The Wilson House (circa 1910) is the only folk Victorian/Queen Anne house in Quincy’s Pepper Hill, an African-American neighborhood. The Wilson House has been a home, boarding house, and hotel. In the 1960’s civil rights leaders sought shelter there. County Commissioner Ed Dixon, who grew up next door to the Wilson House, will be on hand to share some history with us as Dean Mitchell signs his beautiful prints. Be a part of history and lend a helping hand to Redeemed, Inc. The Dean Mitchell prints to benefit the Wilson House signed prints by Dean available for only $25.
Workers are busy renovating a century-old two-story wooden structure in Quincy. The “Wilson House” will serve as a halfway home for women recently released from prison. The house is a stepping stone to help women adjust to society and live a healthy crime-free life.
Annie Berry, Executive Director
says, “Having a safe haven that these women can go to before going into the community and find jobs and anything that’s lacking in their lives before they went to prison. We want them to have an opportunity to get to be able to become strong productive citizens.”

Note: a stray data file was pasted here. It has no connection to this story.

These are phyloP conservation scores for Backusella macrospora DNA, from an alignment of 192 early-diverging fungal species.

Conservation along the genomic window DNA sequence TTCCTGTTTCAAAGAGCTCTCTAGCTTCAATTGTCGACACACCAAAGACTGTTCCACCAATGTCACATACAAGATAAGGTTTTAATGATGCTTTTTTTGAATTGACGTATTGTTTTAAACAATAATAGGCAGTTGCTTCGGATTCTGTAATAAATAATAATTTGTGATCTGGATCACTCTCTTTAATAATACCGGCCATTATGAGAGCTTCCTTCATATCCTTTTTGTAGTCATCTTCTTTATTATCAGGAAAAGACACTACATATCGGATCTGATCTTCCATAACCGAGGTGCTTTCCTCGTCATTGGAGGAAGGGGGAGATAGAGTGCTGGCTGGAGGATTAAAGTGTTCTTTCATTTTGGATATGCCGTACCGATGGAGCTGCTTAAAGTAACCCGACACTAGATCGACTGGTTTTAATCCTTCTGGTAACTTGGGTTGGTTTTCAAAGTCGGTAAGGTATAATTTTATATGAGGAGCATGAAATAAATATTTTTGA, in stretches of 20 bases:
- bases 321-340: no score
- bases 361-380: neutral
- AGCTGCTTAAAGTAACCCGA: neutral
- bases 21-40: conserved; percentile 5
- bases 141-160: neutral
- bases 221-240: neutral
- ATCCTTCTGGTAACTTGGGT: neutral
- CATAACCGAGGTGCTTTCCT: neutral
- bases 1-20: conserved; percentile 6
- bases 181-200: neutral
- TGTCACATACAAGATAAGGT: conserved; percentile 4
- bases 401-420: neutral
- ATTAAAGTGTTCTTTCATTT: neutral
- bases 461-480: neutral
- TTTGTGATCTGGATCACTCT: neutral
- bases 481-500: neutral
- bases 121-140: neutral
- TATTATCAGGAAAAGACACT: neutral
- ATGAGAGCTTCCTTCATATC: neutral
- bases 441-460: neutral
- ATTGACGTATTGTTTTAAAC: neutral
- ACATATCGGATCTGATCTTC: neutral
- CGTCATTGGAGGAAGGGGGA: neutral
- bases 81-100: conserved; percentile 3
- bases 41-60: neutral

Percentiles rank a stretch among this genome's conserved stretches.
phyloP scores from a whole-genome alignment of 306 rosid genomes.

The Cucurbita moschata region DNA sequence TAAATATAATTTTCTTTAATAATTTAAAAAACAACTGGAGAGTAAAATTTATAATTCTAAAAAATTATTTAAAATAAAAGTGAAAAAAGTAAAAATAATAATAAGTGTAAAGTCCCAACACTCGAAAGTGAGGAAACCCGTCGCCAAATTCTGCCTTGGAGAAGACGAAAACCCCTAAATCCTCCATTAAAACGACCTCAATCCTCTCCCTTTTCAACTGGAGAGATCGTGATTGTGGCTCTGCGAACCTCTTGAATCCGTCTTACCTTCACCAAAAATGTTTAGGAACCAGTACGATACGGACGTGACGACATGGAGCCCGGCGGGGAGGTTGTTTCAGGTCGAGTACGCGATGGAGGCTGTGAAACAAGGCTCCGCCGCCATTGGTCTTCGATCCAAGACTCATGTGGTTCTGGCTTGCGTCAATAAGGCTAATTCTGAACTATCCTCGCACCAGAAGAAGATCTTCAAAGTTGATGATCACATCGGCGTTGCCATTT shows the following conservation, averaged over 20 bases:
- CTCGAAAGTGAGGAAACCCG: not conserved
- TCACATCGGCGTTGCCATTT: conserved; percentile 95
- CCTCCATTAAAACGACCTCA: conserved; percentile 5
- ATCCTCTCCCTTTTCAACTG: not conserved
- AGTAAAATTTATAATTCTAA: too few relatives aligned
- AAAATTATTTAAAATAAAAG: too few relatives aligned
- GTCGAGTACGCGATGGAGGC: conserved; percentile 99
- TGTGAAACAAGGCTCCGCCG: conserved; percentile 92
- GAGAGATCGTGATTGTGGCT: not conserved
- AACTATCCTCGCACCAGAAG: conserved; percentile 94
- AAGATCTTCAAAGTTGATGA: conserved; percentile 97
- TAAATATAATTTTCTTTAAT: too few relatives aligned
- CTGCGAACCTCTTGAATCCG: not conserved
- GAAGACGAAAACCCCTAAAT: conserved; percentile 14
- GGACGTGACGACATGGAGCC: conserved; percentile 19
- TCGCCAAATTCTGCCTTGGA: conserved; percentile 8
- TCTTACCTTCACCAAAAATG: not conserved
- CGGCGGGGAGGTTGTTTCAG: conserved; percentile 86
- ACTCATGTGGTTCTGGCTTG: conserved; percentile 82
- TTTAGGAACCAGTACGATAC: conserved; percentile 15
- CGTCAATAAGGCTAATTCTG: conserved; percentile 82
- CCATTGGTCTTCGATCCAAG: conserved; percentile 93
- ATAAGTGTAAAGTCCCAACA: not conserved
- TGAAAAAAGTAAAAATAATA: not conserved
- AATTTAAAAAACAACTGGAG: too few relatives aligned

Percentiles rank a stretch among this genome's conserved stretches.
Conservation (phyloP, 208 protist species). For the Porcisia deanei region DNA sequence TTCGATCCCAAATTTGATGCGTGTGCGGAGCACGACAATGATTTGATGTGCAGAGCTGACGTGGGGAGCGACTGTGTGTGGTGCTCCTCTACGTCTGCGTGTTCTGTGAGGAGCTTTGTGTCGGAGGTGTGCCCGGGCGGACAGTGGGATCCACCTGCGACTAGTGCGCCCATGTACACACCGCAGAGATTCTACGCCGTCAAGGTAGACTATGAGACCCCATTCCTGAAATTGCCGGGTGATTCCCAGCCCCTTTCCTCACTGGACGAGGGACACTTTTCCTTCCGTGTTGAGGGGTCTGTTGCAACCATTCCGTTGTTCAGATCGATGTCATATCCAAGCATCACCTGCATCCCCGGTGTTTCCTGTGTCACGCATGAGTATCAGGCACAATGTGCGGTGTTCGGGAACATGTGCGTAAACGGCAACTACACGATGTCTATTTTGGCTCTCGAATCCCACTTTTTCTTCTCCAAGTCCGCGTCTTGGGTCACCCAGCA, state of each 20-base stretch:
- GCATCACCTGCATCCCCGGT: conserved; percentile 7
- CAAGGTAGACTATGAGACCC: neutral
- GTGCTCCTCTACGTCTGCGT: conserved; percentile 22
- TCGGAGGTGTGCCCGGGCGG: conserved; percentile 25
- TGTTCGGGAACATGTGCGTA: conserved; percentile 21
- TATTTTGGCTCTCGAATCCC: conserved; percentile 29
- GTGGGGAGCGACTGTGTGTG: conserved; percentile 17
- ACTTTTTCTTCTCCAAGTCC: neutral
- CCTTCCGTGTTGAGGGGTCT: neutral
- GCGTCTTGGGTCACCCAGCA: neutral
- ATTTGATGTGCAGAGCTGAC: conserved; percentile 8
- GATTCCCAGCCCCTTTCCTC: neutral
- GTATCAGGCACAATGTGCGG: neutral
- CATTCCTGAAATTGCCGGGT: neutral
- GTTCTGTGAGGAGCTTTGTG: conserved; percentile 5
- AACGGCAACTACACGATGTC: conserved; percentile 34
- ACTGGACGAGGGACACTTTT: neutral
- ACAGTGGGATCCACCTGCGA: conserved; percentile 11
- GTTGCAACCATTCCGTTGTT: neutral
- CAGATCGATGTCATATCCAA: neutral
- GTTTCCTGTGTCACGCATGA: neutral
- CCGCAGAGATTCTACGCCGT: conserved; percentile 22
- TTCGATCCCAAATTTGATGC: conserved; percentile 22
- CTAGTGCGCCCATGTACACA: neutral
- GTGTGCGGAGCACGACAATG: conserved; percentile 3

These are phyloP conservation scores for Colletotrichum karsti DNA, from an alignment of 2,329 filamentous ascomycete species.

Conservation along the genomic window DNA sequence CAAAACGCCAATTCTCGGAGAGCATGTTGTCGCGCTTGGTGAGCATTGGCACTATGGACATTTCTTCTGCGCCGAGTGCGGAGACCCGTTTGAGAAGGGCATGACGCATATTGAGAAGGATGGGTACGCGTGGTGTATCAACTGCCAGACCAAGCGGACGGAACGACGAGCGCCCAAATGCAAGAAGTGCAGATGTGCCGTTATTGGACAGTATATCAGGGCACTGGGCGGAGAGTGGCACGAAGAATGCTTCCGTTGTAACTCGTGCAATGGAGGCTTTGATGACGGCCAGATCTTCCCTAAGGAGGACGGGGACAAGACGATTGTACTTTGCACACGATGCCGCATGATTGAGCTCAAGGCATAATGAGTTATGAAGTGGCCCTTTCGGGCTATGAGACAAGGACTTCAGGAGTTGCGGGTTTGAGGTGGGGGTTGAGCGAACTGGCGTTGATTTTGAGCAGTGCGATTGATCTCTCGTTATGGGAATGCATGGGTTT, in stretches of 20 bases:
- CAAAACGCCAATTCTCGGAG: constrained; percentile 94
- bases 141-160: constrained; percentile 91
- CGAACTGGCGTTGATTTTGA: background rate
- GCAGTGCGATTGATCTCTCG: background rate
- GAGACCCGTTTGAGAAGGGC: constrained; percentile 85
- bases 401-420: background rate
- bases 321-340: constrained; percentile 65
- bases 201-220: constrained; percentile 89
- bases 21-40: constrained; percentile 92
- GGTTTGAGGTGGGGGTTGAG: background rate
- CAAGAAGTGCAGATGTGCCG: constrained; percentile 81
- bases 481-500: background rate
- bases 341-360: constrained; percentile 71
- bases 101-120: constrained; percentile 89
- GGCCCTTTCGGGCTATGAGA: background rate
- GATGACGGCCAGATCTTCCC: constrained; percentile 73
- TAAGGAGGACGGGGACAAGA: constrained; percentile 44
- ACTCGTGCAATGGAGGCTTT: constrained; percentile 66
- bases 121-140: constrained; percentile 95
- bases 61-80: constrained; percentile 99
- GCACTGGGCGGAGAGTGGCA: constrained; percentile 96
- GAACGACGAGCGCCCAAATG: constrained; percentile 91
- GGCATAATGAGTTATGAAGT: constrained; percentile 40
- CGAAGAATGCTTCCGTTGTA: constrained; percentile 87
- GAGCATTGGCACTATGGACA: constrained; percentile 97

Find out how you can assist in the restoration and program
The efforts to raise funds for the renovation of the Wilson House continues; purchase a Dean Mitchell poster or donate directly. The Gadsden Arts Center is pleased to announce a benefit print signing of Wilson House by home-grown and internationally known artist Dean Mitchell.
- Contact: Tricia Collins –
- Gadsden Arts Center
- 13 N Madison Street
- Quincy, FL 32351
- 850.875.4866, fax: 850.627.8606
- Annie Britt-Berry, Executive Director
- (850) 627-0251 Office
- (850) 627-0252 Fax
Dean of the brush stroke
His roots, his character, his soul are all evident in his brush strokes. Dean Mitchell grew up in small town Quincy, Florida, in a predominantly African American neighborhood where art was rare and artists were an anomaly. While other children played games and sports, Mitchell found refuge in drawing and painting, expressing himself and his emotions through images inspired by daily life in his hometown.
“My work is not about color; it’s about life. Once you get to know your subjects, you can develop a love that comes through in your work. In the end, you hope you can do something that will help people come together. Emotions are universal, no matter what color the skin.” – Dean Mitchell